The Sand Live Oak has small leathery leaves, similar to the Live Oak, but with edges that curve under, evolutionary features to lessen moisture loss.

And I will include this cutie because everyone likes baby pictures.

Longleaf Pine

The other large plant, which is a relative term in this context, is the Longleaf Pine (Pinus palustris). Like the Sand Live Oak its growth is stunted, when compared to specimens on the mainland, due to the harsh conditions of the barrier island. Named for its 10-15 inch needles, it also has large cones that range from 6 to 12 inches. It occurs in clusters on the sound side of the island.

The exciting thing about hiking in ecosystems that you are not all that familiar with are the new species that you get to see and that was certainly the case on Santa Rosa Island. At first glance the landscape looks bi-chromatic, with just the white of the sand and the greens of the pines, oaks and small herbaceous plants. But here colors actually abound on a smaller scale and around every dune you might find a plant, animal or insect that you have never seen before. Unfortunately I have found that my field identification resources are too not useful for barrier island flora and fauna as these are rarer and not covered in the general field guides of “The Eastern United States”. Luckily there are some helpful websites. (Coastal Plain Honeycombhead, Pine Woods Milkweed, Fowler’s Toad, Chapman’s Goldenrod, October Flower, Seaside Gerardia, Gulf Fritillary)

One of the highlights of this hike was meeting up with a bald eagle who was perched in a snag of Longleaf Pine that was probably killed by Hurricane Ivan. He was comfortable with us at about 30 yards and let us go about our endeavors. When we turned around to head back to our van 45 minutes later, we found an osprey sitting on the same branch.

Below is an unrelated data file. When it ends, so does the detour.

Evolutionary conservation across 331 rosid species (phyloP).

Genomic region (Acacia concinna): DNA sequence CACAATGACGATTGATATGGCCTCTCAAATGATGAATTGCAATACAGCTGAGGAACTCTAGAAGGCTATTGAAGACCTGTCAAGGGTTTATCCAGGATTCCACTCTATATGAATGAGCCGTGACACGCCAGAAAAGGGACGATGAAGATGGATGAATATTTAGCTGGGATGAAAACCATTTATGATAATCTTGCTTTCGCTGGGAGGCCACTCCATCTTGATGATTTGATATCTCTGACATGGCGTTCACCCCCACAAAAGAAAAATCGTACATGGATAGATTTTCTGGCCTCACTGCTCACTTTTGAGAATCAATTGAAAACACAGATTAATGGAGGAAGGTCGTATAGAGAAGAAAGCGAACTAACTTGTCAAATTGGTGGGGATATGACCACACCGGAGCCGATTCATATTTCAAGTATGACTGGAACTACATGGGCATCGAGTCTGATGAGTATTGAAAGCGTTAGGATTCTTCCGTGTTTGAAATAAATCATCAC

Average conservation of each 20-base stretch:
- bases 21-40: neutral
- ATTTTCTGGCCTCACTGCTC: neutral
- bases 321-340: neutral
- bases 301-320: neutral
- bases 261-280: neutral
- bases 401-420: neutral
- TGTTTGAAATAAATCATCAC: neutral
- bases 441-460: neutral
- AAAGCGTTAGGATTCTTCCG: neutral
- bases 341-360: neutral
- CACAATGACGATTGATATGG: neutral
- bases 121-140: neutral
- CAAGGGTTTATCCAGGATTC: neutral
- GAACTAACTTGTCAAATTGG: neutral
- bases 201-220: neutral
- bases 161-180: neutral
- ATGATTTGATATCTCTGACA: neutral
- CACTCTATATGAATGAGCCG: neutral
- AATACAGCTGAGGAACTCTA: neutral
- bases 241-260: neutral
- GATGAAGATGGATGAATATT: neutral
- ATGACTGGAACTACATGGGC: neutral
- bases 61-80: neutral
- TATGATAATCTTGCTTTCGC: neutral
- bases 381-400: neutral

An interesting thing about the dune ecosystem is the textures that you come across, sometimes in clumps, sometimes as isolated plants.

Eventually we met up with an old friend that we have seen on previous hikes in Florida, Florida Rosemary. It looks just like the culinary Rosemary that we are all familiar with, but was not as aromatic as the cultivars. It was however used for culinary purposes historically.

New Plant of the Day

Marsh Pink (Sabatia stellaris) – truly one of the prettiest wildflowers that I have ever seen. It has a broad range, endemic to the Gulf coast and up the eastern seaboard, but only occurs in salt marsh habitats. It is endangered at its northern range of Massachusetts, Connecticut, and New York. It is an annual plant meaning it grows from seed each year. Each of the seed pods seen in the photo would contain approximately 600 seeds.

I was excited to get the opportunity to meander amongst the dunes and I would encourage others to do the same. It is such a unique experience. On a broader note, with so many people vacationing on the Emerald Coast of Florida and Alabama, I would encourage folks to take advantage of their proximity to the Gulf Island National Seashore and do something a little different; see the wild, undeveloped beauty that it has to offer.

Photo credits to Peggy Juengling Burns with the exception of the aerial photograph of Hurricane Ivan damage.


Location – on route 399 between Gulf Islands National Seashore and Pensacola Beach

Parking – there are formal parking lots near both termini where the Florida Trail enters/exits the Dune Preserve

Facilities – Porto-let at the parking areas

Trail Conditions – due to light traffic it can take some time to find footsteps to follow but the guidance poles are easily visible.

Benches – none on the trail

Kids – should do fine. This would be a great trail to set up a nature scavenger hunt (butterfly, yellow flower, animal tracks, lizard, animal poop, water hole, etc). It will help keep them engaged.

Suggested Paired Hikes – the Fort Pickens campus hosts the northern terminus of the Florida Trail and the environment is different with larger trees, more Osprey, more water.